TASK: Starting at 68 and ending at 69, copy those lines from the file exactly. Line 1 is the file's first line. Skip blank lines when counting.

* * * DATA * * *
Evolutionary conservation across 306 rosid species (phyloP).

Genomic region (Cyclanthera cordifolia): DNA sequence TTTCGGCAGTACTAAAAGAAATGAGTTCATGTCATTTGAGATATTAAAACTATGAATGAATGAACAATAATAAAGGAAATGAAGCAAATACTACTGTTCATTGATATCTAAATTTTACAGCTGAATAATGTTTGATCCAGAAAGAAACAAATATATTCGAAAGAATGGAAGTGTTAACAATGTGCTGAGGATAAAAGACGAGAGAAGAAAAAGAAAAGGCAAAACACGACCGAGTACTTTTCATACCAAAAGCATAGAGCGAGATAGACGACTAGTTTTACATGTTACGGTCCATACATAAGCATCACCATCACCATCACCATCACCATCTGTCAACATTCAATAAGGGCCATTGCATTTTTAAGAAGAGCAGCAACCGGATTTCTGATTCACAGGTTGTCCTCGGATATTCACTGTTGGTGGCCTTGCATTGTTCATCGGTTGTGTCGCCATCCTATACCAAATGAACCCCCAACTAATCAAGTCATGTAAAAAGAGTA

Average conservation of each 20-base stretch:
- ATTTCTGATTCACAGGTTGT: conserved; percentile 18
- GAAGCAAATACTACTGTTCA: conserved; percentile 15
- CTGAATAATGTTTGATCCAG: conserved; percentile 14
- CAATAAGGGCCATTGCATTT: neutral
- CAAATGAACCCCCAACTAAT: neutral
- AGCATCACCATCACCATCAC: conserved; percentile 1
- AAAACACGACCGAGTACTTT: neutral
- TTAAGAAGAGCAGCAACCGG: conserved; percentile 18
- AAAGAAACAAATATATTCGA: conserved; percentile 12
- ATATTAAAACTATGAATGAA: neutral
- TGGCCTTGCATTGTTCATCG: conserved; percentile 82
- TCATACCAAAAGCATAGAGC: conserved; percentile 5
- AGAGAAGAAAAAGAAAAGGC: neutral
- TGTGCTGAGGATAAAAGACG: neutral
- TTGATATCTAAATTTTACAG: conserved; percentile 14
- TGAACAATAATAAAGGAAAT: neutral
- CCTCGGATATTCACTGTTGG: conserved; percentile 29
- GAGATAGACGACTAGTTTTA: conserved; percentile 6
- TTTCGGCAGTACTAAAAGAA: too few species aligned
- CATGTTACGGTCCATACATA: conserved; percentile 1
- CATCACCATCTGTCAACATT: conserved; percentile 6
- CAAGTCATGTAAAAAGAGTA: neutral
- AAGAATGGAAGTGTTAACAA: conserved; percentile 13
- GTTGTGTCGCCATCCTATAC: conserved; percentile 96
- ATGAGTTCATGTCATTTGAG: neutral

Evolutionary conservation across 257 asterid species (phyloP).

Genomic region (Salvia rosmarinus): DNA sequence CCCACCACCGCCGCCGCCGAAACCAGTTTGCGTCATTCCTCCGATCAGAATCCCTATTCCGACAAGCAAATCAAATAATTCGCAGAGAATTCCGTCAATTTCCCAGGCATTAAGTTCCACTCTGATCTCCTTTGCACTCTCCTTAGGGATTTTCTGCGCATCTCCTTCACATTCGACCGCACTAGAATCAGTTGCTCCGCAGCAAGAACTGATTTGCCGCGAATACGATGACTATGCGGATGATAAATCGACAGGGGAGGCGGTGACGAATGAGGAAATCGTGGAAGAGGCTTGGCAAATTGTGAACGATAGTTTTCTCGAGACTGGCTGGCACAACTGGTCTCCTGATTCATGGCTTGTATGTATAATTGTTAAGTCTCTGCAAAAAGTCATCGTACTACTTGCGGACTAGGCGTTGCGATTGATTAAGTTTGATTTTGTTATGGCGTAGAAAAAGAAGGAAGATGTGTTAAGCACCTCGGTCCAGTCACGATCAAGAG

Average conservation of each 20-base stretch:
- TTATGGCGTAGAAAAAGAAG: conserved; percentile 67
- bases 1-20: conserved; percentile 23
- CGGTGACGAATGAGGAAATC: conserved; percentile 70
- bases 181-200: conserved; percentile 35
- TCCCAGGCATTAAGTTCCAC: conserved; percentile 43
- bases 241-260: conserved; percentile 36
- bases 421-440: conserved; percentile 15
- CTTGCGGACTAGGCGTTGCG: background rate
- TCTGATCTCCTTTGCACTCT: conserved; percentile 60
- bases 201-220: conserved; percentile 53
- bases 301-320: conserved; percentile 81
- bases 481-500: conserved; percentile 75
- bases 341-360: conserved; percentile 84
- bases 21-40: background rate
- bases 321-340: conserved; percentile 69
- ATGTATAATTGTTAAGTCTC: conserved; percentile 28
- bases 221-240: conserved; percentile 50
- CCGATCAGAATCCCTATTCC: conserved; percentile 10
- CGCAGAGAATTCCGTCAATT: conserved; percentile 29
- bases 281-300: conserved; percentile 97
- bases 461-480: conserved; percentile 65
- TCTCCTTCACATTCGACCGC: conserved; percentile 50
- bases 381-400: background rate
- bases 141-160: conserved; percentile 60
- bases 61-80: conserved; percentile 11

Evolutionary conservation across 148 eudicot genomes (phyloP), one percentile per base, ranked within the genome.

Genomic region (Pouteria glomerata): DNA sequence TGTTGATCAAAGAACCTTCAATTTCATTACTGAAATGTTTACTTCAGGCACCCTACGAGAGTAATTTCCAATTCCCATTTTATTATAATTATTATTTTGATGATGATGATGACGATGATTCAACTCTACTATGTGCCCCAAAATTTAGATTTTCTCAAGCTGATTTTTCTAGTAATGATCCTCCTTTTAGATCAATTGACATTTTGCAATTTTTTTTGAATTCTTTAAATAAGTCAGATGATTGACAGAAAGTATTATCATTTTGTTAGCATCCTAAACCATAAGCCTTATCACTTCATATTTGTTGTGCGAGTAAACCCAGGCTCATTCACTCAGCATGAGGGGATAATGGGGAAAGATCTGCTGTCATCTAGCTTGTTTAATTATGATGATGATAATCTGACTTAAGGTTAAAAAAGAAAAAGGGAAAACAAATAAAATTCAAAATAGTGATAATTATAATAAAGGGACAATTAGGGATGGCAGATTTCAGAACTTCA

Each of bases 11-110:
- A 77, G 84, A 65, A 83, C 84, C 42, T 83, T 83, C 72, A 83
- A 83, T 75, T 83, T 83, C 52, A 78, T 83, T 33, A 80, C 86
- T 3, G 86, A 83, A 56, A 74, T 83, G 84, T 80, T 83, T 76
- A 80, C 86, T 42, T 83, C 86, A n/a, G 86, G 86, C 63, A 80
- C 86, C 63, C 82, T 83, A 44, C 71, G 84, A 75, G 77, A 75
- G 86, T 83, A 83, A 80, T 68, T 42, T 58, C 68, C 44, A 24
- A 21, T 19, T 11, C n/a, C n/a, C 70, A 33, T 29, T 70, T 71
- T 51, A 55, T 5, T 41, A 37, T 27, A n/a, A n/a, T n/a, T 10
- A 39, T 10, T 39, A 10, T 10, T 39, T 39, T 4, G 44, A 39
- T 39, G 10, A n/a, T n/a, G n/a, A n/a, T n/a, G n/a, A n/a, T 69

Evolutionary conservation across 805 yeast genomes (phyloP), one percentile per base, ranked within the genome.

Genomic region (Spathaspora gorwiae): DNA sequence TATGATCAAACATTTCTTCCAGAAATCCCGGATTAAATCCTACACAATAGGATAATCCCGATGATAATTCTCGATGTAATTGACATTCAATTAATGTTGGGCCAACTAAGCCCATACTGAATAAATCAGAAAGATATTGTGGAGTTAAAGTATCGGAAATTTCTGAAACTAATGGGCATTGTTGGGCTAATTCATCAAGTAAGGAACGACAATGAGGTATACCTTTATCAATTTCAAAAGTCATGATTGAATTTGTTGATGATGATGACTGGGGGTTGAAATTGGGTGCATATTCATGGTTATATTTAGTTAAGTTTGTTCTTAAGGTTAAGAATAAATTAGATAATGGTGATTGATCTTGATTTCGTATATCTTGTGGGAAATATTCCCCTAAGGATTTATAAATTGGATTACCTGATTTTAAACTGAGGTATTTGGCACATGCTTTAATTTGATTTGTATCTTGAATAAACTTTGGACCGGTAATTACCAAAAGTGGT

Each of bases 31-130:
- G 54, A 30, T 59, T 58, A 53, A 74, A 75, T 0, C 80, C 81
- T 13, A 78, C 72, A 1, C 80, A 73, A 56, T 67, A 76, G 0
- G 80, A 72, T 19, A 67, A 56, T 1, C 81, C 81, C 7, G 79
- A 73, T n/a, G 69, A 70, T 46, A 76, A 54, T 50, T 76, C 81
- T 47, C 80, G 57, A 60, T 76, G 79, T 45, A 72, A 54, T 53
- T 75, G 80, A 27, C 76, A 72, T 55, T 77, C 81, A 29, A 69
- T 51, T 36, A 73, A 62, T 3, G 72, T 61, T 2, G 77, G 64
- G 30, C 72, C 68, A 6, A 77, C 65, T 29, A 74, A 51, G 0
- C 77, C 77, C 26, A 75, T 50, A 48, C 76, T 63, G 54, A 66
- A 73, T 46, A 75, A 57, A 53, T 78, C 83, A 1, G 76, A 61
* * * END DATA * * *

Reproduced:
- A 39, T 10, T 39, A 10, T 10, T 39, T 39, T 4, G 44, A 39
- T 39, G 10, A n/a, T n/a, G n/a, A n/a, T n/a, G n/a, A n/a, T 69